Revive Our Hearts Podcast

Nancy DeMoss Wolgemuth: Are you in trouble? That was the title of a Revive Our Hearts program we aired in 2013, part of a series called “A Mighty Fortress Is Our God.” And today we are going to return to that program, because the cry of the world around us is, “Yes! We’re in trouble!”

I’m Nancy DeMoss Wolgemuth and this is Revive Our Hearts for Wednesday, March 18.

I don’t think anyone would argue that these are troubled times. We are living through the coronavirus pandemic. We're facing world-wide economic uncertainty. We're trying to figure out how to manage our homes and our lives with dwindling supplies. People are dealing with fear of the future. You may be struggling with other needs that aren't even directly related to the crisis.

Earlier this week I shared briefly about how Robert has received a diagnosis of melanoma. In just a couple of days, we'll be visiting a surgical oncologist to find out the extent of his disease and what treatment will be needed. I never thought, two weeks ago, that I would be using that word, "surgical oncologist." But the Lord knew all along, and He knows what we are walking through in these times of trouble.

And in the midst of all of these uncertainties and unknowns, I’m reminded of something I say to women all the time, “Anything that makes me need God is a blessing.” I think that resonates in a special way in this season. We have been reminded how much we need God for everything all the time—for food,  freedom, basic supplies, the ability to gather at church. And as those gifts are being removed or changed, we have an opportunity to show the world what it means to live with true hope.

We have scrambled to change the programming we had scheduled this week, so that we could return to a series from our archives called “A Mighty Fortress Is Our God.” Today the program we’re hearing from this series is that episode called “Are You in Trouble?” Let’s listen to that study of Psalm 46.

Nancy: If you are just joining us, I want to invite you over these next days to open your Bible to Psalm 46 and read it, read it, and read it again and again. Perhaps memorize it, meditate on it, and join with us as we look verse by verse at this passage that God has been using in such a significant way in my own life through some storms and trials of the past several weeks.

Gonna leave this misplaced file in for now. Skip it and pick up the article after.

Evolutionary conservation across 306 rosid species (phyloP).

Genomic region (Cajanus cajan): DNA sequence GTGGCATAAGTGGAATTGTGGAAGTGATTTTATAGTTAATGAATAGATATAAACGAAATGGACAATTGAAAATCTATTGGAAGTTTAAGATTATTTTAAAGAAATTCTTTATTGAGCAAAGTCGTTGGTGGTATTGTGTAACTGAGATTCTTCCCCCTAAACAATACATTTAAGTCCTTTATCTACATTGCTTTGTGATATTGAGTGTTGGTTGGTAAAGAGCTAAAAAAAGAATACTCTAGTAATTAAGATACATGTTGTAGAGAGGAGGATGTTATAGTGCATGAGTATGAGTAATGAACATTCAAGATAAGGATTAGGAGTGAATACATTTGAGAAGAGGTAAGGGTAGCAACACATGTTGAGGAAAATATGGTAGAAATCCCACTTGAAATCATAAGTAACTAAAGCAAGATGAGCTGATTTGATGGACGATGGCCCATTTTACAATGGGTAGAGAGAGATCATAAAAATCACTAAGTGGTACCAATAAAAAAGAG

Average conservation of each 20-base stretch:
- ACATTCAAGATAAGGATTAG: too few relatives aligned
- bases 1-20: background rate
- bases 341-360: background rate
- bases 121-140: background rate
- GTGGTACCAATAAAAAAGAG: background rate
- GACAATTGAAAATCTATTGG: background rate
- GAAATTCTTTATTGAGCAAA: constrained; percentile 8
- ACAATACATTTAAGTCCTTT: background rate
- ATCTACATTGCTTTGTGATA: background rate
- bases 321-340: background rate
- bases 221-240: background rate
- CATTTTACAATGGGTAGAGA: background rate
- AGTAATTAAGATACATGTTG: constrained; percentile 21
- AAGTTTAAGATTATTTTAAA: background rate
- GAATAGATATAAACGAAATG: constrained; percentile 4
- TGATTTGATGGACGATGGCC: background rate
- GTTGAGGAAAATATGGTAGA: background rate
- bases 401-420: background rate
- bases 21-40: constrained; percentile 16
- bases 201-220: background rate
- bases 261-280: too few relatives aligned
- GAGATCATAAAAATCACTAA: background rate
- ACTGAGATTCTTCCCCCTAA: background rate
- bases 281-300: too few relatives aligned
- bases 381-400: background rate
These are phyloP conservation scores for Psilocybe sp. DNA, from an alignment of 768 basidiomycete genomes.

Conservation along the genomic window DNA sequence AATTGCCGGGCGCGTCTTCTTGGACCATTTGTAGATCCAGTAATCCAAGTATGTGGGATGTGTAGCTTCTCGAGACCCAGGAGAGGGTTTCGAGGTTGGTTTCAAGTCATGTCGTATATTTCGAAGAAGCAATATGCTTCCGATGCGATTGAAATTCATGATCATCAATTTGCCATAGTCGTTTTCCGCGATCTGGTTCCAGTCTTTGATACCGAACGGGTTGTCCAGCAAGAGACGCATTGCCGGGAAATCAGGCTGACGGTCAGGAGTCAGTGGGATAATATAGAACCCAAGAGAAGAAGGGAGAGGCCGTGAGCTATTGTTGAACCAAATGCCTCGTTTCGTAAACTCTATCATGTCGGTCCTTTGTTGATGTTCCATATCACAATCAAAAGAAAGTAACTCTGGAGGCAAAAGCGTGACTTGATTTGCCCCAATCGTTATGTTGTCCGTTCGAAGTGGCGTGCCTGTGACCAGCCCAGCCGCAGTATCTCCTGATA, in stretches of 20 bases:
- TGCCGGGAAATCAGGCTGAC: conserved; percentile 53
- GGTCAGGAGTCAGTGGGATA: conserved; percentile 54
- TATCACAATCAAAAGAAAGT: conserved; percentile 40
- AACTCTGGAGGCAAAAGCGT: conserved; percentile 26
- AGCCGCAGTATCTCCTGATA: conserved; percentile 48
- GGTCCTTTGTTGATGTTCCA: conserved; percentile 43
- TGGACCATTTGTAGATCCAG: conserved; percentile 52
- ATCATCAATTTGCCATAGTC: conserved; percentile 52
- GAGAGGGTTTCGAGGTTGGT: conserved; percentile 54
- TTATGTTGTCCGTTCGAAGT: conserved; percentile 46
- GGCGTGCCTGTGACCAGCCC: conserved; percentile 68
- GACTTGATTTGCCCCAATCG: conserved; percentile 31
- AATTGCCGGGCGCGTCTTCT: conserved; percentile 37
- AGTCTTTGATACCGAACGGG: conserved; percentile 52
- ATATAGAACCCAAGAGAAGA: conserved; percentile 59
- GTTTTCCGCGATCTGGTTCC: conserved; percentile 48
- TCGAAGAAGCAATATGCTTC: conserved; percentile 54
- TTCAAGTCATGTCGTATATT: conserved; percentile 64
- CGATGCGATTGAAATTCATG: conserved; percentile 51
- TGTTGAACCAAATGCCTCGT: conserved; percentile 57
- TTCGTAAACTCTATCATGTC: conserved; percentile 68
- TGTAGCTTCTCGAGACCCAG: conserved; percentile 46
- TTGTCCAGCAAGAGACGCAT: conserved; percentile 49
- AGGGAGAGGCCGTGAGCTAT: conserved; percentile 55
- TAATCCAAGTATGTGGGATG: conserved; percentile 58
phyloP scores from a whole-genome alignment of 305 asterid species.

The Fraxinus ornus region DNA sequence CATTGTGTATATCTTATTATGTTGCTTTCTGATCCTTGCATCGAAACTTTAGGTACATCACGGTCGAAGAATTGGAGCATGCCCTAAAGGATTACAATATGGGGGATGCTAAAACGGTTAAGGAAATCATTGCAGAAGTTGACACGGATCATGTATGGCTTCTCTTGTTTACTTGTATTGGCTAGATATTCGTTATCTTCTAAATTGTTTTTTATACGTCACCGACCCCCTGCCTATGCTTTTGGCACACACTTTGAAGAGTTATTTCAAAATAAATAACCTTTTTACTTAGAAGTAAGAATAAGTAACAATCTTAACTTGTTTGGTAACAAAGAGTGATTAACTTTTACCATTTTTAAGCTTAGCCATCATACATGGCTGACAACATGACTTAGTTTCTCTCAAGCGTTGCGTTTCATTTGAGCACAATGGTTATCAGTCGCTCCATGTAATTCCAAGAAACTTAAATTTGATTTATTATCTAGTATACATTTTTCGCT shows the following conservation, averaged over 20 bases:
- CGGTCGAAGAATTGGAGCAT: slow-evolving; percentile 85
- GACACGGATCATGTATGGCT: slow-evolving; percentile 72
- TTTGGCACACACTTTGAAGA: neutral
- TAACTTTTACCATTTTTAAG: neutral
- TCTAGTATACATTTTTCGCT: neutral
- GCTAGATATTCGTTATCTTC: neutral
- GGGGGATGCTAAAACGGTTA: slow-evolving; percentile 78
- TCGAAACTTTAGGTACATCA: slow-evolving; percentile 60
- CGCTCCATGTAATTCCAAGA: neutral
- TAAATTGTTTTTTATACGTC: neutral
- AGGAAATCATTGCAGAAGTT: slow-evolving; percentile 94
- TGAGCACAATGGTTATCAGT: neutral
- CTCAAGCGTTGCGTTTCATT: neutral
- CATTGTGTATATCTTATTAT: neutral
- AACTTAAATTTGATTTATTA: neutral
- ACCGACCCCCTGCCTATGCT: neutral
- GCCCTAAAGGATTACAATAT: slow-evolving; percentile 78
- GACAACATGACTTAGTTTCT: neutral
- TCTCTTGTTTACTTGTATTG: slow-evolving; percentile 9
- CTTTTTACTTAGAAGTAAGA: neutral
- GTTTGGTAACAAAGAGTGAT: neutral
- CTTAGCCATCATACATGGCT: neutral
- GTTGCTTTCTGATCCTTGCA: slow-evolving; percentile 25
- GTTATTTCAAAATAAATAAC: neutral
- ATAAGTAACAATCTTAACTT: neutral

So this series has been born out of the crucible of real-life experience. Perhaps you are going through something where you are experiencing storms and tests and trials. My prayer is that God will use this passage to be a great encouragement to your own heart. 

We started this series yesterday by taking just a broad overview of the psalm. We read the whole passage and then noted that the center focus of the whole psalm, even in times of trouble and trials, is God. Then we also notice that it is a song; that it is intended to be sung even in times of trial.

Today we want to start into the first verse. That is actually all we’ll probably look at today, Psalm 46:1. As I read this verse, I want you to notice that there are two givens. Two realities that are both addressed in this verse. I will give you a hint as I read the verse so you’ll be able to pick out the two realities. It is the first word and the last word of the verse. So let me read the verse, and then we'll talk about what these two realities are.

Psalm 46:1: “God is our refuge and strength, a very present help in trouble.” Now what are the two givens in life? You see them set out for us in this verse. The first one is God, the second one is trouble. God and trouble—you can’t get away from them. They are both ever present. 

I want us to start for a moment with the second reality, trouble. We’ll just talk about that for a moment.  Now trouble is referred to explicitly here in the last word of the verse, but it is also implied throughout this verse when it talks about the need for a refuge, the need for strength, the need for help. Those things all suggest we have trouble.

That is what makes us turn to God to be a refuge and a strength and a help. Trouble comes to all. I mean, that is not all that profound, but we need to remind ourselves of that. God didn’t just single me out to have a hard life. Hardness is part of living life in this fallen, prodigal planet.

Trouble comes to all—having what you don’t want or wanting what you don’t have. Sometimes those troubles are huge and unexpected, and they come at you like a tsunami. We’ve seen images of that in the not too distant past. Sometimes those troubles are more chronic, creeping, and cumulative, you know what I mean?